Most people don’t immediately know they’ve had a great customer service experience with Ben Jensen.
That’s because they rarely remember the time spent with him.
“Which means we did a good job,” Jensen says with a laugh.
Dr. Ben Jensen is a cardiothoracic anesthesiologist with BayCare Clinic Anesthesia. His customers are patients that are mostly in final preparations for a surgical procedure. He specializes in perioperative (pre-surgery) care, develops anesthetic care plans and oversees the administration of anesthetics to help ease the pain and distress that might otherwise accompany surgery.
Given the effects of sedation medicine, Jensen isn’t disappointed that patients often don’t remember the conversations, the assurances, the hand-holding or the expert anesthetic care he provided them before their surgical procedure. Instead, he is fulfilled simply by serving his patients.
“There’s a lot of internal satisfaction,” says Jensen, who grew up in Rapid City, South Dakota. “When you have a patient that has a history of horrible post-operative nausea and vomiting and you pay enough attention and do the right thing to make it so that doesn’t happen, I mean, people care about that. They may not remember your name or really anything about you, but they’re much happier that day.”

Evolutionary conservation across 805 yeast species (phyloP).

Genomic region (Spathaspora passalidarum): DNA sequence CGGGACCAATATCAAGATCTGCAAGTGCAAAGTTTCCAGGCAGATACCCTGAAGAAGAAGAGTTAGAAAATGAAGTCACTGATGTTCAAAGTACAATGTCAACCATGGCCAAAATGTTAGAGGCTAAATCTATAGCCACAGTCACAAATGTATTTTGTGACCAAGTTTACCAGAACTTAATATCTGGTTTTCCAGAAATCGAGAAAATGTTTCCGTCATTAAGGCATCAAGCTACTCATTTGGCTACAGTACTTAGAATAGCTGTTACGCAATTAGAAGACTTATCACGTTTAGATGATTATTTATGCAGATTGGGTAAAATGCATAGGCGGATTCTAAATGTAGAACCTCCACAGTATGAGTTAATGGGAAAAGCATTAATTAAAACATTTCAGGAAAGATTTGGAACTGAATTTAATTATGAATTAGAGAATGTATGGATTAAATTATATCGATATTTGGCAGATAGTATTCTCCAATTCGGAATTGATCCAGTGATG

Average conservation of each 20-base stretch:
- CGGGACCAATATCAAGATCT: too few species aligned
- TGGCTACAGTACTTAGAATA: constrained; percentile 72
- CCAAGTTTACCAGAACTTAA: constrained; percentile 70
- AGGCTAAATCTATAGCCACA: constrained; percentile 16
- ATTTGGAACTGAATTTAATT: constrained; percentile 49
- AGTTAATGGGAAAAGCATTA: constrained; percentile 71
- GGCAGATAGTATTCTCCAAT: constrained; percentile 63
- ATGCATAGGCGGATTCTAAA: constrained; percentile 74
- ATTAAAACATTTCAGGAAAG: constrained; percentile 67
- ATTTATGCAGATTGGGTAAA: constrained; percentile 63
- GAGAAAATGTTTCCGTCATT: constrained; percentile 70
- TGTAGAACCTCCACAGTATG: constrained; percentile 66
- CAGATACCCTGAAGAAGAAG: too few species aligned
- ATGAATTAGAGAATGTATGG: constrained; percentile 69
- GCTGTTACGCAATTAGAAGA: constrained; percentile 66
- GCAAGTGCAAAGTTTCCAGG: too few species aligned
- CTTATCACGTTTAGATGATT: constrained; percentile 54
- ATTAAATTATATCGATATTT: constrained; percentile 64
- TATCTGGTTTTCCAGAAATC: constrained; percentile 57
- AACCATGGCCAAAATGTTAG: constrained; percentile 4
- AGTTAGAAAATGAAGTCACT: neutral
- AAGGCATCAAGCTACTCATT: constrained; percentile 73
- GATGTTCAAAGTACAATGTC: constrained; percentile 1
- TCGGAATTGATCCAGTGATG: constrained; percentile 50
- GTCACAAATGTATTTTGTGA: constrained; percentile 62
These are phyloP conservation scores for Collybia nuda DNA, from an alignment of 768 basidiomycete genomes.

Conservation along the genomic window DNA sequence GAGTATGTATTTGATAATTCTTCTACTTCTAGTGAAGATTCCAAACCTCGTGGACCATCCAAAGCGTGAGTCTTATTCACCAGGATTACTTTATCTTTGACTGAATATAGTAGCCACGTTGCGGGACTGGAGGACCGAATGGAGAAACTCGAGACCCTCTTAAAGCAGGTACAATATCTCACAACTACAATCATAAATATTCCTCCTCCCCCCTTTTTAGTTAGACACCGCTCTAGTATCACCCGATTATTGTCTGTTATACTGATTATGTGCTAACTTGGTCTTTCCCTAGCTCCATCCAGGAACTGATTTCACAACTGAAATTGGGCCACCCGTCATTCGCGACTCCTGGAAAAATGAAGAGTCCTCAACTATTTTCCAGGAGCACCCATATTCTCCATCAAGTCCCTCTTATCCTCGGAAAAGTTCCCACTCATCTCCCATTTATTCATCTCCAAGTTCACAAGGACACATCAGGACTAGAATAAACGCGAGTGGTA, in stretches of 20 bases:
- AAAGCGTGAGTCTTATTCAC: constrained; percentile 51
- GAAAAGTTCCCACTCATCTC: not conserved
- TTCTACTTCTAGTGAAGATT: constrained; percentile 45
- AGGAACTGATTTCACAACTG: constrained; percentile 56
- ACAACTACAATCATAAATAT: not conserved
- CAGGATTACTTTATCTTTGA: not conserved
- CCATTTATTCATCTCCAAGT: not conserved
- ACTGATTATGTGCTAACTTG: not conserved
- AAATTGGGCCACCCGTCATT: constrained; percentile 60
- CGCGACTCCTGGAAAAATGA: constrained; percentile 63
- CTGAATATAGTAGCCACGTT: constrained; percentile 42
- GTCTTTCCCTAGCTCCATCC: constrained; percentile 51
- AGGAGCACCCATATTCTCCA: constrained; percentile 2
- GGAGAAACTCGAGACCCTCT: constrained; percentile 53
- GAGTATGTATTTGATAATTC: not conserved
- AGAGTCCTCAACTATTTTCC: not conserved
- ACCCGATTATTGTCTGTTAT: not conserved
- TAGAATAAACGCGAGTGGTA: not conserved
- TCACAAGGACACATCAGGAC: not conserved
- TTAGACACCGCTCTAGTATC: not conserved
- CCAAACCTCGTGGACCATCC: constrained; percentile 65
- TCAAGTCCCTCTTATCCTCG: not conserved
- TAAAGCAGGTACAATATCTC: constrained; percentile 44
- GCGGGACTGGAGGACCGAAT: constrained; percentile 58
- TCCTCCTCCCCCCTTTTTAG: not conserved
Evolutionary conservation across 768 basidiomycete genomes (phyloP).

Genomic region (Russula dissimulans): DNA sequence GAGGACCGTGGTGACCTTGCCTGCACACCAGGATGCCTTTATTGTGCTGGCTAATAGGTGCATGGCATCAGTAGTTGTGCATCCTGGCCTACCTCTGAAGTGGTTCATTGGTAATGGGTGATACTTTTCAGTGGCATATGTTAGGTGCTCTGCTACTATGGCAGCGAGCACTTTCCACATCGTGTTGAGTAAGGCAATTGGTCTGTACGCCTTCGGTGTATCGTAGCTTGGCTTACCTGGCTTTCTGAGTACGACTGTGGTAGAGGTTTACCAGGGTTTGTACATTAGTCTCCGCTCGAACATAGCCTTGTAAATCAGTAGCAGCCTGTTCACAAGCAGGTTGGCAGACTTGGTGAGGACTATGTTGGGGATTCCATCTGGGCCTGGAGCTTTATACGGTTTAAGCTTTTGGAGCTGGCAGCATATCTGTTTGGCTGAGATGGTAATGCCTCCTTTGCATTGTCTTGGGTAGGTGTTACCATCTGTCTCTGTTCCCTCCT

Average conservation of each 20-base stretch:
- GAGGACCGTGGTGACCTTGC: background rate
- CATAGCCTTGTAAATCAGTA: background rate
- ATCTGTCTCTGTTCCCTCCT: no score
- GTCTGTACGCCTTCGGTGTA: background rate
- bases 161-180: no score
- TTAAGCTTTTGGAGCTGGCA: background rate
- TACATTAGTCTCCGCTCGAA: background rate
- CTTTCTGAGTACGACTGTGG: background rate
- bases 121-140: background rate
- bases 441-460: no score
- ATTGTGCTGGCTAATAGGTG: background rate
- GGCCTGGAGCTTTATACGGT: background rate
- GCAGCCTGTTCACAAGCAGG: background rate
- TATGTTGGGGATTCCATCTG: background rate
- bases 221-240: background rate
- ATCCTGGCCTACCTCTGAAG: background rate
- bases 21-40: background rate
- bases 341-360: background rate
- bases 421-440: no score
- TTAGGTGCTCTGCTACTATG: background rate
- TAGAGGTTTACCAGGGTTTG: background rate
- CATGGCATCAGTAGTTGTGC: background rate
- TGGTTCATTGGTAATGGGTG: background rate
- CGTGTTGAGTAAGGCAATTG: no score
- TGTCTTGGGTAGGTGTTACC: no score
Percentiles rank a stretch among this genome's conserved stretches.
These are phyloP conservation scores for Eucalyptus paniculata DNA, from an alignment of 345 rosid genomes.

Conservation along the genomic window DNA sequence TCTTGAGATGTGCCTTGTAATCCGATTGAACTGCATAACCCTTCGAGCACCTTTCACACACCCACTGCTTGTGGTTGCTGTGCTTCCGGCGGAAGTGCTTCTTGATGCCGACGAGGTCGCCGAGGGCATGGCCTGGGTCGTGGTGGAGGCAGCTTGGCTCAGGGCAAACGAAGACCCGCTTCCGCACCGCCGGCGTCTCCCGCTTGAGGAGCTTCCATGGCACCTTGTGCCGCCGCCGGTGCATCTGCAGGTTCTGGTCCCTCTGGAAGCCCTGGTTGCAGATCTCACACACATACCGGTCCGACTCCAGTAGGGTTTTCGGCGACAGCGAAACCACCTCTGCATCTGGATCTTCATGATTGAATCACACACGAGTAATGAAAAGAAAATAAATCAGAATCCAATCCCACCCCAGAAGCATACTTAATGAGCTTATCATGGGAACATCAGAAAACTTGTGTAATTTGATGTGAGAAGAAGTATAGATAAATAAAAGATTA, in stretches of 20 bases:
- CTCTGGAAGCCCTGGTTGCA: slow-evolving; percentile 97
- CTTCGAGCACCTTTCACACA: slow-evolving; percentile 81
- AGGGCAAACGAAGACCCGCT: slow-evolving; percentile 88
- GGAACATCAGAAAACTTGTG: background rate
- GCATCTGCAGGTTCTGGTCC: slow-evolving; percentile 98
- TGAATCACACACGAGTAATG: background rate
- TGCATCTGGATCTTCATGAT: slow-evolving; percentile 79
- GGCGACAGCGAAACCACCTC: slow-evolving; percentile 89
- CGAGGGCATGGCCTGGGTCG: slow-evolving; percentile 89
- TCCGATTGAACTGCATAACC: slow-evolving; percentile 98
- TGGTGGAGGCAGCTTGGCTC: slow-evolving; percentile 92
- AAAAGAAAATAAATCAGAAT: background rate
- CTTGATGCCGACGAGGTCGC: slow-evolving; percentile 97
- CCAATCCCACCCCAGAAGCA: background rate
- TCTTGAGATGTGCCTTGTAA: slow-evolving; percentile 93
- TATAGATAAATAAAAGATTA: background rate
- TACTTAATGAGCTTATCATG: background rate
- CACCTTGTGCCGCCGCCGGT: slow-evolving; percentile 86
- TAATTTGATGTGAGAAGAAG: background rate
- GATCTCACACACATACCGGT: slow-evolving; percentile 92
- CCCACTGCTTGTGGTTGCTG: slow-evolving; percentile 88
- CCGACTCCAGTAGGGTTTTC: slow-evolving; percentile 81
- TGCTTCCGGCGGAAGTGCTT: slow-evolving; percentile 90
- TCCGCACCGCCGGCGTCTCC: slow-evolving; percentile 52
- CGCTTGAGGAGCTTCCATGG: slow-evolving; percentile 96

The role of an anesthesiologist
Anesthesiologists focus on safe surgical conditions and patient comfort during recovery. They remain with the patient for the duration of surgery, monitoring vitals such as heart rate, blood pressure, respiration and level of awareness under sedation. The anesthesiologist makes changes as needed to reduce the likelihood of problems that could arise during a patient’s surgery.
“My main two jobs are making sure they’re safe and making sure they’re comfortable,” Jensen says of his patients.
Looking back on his career path, medicine always seemed to be a possibility, he says.
“Growing up, I was always a math-and-science kind of kid and so I went to college with sort of an open mind to getting into chemistry and biology and wasn’t quite sure where that would lead,” he says. “I always had medicine somewhere in the back of my mind but wasn’t necessarily set on it.”
His journey to cardiothoracic anesthesiology could easily have taken a different turn.
“Like, I still could have been a marine biologist at that point,” he says. “I was just kind of seeing what was out there, you know?”
That is, until family friends and acquaintances, including an orthopedic surgeon, a general surgeon and an emergency medicine physician, gave him individual behind-the-scenes peeks into the world of medicine.
“The whole perioperative setting was cool to someone who knew nothing about it,” he says of those early experiences.